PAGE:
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Laws against trespassing, the bill's supporters argue, aren't sufficient. The NYFB's director of public policy, Julie Suarez, says farmland is difficult to secure and that people unfamiliar with New York's farming culture "expect farms to be open and just these nice places. But they don't realize that farms are also businesses, just like JPMorgan or wherever it is that they work." If someone wants to enter a farmer's property and take a picture, Suarez says, all he or she has to do is ask. "It is basic common courtesy to ask for permission."
Not everyone, though, is likely to be granted permission. And it is hard to see how this bill is not directed at a particular kind of visitor one who views farms not just as businesses but as factories where the treatment of animals, not just illegal abuse, is worth documenting and showing to the public. Ritchie said in her statement that the proposal was "a starting point in the discussion of trespassing on private farms by strangers with little experience or knowledge of modern farming practices." Does that mean farmers wouldn't mind trespassers who knew a lot about such practices? Reagen, Ritchie's spokesman, told TIME, "Anyone who takes a drive through the countryside gets a chance to see how farming is done today. It's not that big a secret."
Animal-advocacy groups aren't the only ones asking why cameras on farms are a cause of concern. In a commentary published earlier this year in light of a similar bill in Florida, John Maday, managing editor of Drovers CattleNetwork ("America's Beef Business Source"), wrote that "actions such as the Florida photography bill ... only add to perceptions that producers have something to hide." He added, "We need more transparency in agricultural production."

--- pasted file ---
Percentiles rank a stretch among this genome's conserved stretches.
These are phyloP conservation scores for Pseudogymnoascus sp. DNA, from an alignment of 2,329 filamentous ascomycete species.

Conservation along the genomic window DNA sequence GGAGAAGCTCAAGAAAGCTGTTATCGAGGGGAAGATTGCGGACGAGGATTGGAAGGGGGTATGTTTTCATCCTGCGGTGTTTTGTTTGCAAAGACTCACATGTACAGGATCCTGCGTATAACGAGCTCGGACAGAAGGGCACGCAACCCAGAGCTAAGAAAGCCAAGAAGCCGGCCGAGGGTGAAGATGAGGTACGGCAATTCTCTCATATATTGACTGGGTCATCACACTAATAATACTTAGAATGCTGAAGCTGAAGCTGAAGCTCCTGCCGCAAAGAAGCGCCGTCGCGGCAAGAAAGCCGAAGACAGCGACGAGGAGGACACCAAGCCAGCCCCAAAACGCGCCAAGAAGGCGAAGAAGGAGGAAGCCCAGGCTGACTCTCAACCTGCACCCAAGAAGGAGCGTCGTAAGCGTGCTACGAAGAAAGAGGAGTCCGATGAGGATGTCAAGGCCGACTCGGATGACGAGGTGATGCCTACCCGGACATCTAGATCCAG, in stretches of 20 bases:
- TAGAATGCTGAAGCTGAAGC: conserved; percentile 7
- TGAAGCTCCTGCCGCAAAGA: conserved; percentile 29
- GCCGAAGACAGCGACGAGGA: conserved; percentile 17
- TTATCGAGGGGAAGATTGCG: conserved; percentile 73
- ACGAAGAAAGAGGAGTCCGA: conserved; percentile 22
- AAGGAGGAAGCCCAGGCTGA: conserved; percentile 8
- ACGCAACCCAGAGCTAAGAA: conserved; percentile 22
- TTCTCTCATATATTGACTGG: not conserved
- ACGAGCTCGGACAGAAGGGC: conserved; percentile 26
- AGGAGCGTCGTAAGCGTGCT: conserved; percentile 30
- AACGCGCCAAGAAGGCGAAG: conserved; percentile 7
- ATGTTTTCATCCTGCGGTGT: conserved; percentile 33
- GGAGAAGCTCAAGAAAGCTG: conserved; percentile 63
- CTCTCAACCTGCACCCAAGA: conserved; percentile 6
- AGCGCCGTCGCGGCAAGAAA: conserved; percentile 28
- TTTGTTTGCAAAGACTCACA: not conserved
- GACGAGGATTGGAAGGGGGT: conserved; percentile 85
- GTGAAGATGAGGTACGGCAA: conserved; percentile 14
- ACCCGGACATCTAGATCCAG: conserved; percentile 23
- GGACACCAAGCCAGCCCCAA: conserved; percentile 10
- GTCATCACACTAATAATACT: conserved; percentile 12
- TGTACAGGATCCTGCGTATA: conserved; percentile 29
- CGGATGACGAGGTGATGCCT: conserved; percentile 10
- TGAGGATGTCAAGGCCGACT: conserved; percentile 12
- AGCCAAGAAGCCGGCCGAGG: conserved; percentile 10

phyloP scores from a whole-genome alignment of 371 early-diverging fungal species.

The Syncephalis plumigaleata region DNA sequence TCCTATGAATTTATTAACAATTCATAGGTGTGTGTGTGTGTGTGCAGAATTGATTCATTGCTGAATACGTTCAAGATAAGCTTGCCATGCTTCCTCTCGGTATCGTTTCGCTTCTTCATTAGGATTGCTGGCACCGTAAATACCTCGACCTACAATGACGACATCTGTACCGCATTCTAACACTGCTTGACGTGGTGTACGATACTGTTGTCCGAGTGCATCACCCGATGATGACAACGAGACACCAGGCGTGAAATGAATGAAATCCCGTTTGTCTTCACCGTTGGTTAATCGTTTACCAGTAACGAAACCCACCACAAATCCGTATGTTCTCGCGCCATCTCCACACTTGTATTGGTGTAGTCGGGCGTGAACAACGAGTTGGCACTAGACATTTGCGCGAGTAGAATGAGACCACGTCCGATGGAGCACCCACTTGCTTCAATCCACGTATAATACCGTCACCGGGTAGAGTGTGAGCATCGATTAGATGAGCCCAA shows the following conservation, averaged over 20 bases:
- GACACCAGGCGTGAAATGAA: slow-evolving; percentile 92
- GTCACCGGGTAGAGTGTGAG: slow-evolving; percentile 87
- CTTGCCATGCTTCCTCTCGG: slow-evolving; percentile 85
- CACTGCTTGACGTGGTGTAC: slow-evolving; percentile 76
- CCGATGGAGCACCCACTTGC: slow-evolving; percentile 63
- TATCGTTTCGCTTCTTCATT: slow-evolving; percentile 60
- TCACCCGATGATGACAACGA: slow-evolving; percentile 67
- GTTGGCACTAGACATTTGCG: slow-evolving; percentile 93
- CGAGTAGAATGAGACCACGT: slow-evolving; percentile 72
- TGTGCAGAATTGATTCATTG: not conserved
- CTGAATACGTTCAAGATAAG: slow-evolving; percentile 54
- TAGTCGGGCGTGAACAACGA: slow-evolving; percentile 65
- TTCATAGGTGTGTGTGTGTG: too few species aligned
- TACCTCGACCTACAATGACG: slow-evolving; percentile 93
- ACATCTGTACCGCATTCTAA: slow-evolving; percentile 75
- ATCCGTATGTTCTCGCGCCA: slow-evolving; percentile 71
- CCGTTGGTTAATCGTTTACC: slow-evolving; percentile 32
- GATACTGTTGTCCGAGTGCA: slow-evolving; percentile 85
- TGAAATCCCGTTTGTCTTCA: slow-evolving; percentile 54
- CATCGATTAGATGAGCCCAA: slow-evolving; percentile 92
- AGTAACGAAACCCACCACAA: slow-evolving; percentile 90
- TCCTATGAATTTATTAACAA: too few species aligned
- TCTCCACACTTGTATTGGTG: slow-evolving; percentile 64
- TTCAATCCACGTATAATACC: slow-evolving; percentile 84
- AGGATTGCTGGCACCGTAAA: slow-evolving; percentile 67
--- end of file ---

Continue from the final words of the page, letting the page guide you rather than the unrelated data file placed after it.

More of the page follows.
The New York bill isn't expected to advance this term: it lacks an Assembly sponsor, and the legislative session is coming to a close. Florida and Minnesota's photo-banning bills have already failed, though Iowa's, which passed the state house, remains in question. Kansas and Montana have had bans on farm photography on the books for years.
As written, the New York bill would almost certainly be deemed unconstitutional. It makes no distinction as to where someone shoots or records from. Recording an image would be illegal even if the photographer or videographer were on the public side of a fence. The legislation's definition of farm includes "any land or property upon which farm animals are housed, cared for, grazed or bred." Those behind the bill say they don't mean to prohibit passersby from taking snapshots and wouldn't interpret it that way.
Backers also don't consider it an anti-whistle-blowing bill, though employees are among those who would be forbidden to take pictures or record audio or video. "If you witness animal cruelty, you have an obligation to report it," Reagen says, adding, "You don't need a videotape if you're a personal eyewitness to what you've seen." Supporters of the bill also say there are plenty of authorities in charge of farm oversight and, according to the NYFB, capable of enforcement. Not everyone agrees, however. There may be many regulations, but PETA, Avella and others say enforcement is sorely lacking and that undercover investigations are essential.
Cayuga County district attorney Jon Budelmann, who prosecuted Phil Niles, tells TIME that the Mercy for Animals video of the employee striking the Willet Dairy cow "was the case." Banning undercover investigations on farms strikes him as ludicrous. Without proof, he says, authorities would have just one person's word against another's. "Without the videotape, we wouldn't have had the admission," he says. It seems that down on the farm, if you see something, you have to do more than say something. You have to show something too.